Certain routes of administration of cocaine can have their own side effects. Regular snorting of cocaine can cause loss of smell, nosebleeds, difficulty in swallowing, hoarseness and general irritation of the nasal septum, leading to chronic inflammation and a runny nose. Crack smoking damages the lungs and can aggravate asthma develop puncture marks, called fingerprints, usually on the forearms and are at risk for infectious diseases such as HIV and hepatitis C. They may also have allergic reactions to both the drug itself and the additives in street cocaine, which in severe cases can lead to death.

Cocaine damages many other organs in the body. It reduces blood flow in the gastrointestinal tract, which can lead to cuts and ulcers. Many chronic cocaine users lose their appetite and suffer from significant weight loss and malnutrition. Cocaine has significant and known toxic effects on the heart and cardiovascular system. Chest pain resembling a heart attack is common, sending many cocaine users to the emergency room. Cocaine use is associated with an increased risk of stroke as well as myocarditis, impaired cardiac contractility and aortic rupture.

In addition to the increased risk of stroke and seizures, other neurological problems may occur with long-term cocaine use. Intracerebral haemorrhage or bleeding in the brain and balloon-like swelling has been reported of blood vessels in the brain. Movement Disorders, including Parkinson’s disease, may also occur after long-term cocaine use. In general, studies suggest that a variety of cognitive functions are affected by long-term cocaine use. B. Maintenance of attention, inhibition of impulses, memory, decision making with reward or punishment and performance of motor tasks.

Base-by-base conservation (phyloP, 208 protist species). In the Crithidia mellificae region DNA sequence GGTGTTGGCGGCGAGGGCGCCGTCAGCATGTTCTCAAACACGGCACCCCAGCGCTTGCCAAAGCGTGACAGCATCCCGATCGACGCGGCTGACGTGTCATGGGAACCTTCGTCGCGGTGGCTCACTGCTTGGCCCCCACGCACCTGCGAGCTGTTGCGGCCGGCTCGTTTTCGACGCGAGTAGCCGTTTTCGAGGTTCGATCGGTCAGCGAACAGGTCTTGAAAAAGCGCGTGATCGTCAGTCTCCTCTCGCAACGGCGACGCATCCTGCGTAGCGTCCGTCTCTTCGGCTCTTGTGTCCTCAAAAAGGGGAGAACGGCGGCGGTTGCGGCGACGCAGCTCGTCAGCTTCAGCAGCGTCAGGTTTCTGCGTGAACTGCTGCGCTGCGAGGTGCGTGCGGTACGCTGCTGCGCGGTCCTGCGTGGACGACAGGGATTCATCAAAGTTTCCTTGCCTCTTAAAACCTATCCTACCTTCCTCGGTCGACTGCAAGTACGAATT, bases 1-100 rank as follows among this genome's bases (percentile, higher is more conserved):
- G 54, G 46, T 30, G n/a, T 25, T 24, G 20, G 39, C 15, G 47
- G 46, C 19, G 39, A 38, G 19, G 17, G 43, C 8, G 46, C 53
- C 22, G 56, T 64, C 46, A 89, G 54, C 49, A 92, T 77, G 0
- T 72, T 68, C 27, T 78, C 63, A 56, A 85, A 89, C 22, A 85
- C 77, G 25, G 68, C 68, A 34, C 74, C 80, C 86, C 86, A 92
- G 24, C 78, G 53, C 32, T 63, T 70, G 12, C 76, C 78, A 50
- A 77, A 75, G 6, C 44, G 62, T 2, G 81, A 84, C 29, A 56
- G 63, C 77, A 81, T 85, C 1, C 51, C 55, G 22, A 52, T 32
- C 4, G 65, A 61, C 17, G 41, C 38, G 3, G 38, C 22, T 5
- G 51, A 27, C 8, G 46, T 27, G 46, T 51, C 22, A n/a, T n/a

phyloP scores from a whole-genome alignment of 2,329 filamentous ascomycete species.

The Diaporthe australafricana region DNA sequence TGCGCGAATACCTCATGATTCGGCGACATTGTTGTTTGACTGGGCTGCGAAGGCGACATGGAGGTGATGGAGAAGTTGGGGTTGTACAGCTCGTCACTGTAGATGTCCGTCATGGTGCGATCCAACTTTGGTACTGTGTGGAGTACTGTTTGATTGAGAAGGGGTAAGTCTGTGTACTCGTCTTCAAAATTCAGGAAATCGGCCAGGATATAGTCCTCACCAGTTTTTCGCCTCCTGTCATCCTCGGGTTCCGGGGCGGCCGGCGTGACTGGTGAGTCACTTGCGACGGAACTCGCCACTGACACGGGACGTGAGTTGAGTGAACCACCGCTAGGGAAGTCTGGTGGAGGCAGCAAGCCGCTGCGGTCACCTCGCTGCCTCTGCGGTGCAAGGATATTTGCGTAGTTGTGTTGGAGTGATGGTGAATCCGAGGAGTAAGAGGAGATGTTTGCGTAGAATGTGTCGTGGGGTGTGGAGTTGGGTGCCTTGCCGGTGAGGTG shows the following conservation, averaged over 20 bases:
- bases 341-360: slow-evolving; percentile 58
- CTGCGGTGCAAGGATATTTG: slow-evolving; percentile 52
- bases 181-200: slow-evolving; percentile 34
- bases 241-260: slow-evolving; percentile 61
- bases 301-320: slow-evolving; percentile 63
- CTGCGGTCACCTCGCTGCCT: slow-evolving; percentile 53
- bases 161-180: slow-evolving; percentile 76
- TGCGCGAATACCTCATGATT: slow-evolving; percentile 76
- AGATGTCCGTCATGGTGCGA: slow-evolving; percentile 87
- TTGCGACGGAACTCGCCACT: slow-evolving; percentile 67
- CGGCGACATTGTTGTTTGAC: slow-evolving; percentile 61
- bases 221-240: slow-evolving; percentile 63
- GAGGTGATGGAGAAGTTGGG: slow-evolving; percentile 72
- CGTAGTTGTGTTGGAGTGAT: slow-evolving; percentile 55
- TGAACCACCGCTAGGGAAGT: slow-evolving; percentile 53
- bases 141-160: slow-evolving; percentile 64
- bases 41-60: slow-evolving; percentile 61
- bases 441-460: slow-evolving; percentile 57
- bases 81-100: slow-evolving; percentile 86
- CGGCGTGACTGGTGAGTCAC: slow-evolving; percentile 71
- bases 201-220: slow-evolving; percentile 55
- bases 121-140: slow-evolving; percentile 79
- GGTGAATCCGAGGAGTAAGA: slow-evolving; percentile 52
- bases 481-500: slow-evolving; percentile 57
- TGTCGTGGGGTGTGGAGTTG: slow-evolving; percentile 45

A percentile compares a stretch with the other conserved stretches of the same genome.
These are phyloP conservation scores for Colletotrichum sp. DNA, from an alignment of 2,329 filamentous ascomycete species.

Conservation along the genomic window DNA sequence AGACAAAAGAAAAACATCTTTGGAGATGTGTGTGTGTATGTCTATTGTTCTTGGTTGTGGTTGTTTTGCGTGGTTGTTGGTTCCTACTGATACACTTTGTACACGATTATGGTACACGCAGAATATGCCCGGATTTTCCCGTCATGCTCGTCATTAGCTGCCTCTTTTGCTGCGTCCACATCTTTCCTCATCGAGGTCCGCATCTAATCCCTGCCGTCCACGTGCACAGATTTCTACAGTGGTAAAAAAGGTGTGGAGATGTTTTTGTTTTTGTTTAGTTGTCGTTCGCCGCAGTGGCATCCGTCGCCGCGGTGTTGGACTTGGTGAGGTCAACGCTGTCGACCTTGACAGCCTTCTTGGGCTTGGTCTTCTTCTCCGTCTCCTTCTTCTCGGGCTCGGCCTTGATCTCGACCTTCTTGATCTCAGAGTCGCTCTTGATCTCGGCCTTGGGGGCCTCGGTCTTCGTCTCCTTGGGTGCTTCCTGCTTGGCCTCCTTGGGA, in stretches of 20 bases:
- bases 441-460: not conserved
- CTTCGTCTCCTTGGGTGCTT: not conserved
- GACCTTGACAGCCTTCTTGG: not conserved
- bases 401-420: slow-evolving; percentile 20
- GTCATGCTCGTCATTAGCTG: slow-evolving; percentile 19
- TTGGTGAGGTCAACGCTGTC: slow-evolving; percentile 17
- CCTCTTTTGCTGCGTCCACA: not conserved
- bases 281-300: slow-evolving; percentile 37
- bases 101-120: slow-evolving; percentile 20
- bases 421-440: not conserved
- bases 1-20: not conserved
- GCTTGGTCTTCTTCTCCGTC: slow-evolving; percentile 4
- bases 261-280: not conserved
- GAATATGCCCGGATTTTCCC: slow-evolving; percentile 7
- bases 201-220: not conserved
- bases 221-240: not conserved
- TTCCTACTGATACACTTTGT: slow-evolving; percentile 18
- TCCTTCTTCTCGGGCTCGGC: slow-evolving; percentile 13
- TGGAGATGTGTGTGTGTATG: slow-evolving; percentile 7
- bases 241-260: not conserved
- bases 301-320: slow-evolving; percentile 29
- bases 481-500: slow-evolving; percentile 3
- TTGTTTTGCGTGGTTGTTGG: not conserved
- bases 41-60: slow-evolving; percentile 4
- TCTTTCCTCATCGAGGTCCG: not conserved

Former cocaine users are at higher risk of relapse, even after prolonged abstinence. Research has found that during withdrawal, the memory of the cocaine experience or exposure to signs associated with drug use can trigger strong cravings, which can lead to relapse.

The short-term physical effects that cocaine can cause are decreased appetite, increased heart rate and blood pressure and constriction of blood vessels. It can also cause a toxic reaction if you take too much.

There are thought to be affected on a newborn baby if a pregnant woman uses cocaine during pregnancy. Cocaine can cause many long-term physical damages. A continuous user becomes a violent person. They also develop confusion with regard to everything. There are many mental illnesses they can have, such as paranoia. A person starts losing weight because they don’t want to eat and lose their appetite. They become an insomniac. Long-term cocaine use severely damages blood vessels, which can also lead to a stroke or heart attack. It can cause a heart attack because cocaine causes chest pain and raises blood pressure. Another very shocking fact is that a cocaine user can get AIDS by sharing the needles used to inject cocaine.

One study showed that cocaine lowers the PSD-95 protein level in the brain, which is responsible for long-term learning and memory. Thus, a cocaine user may lose memory or learning ability.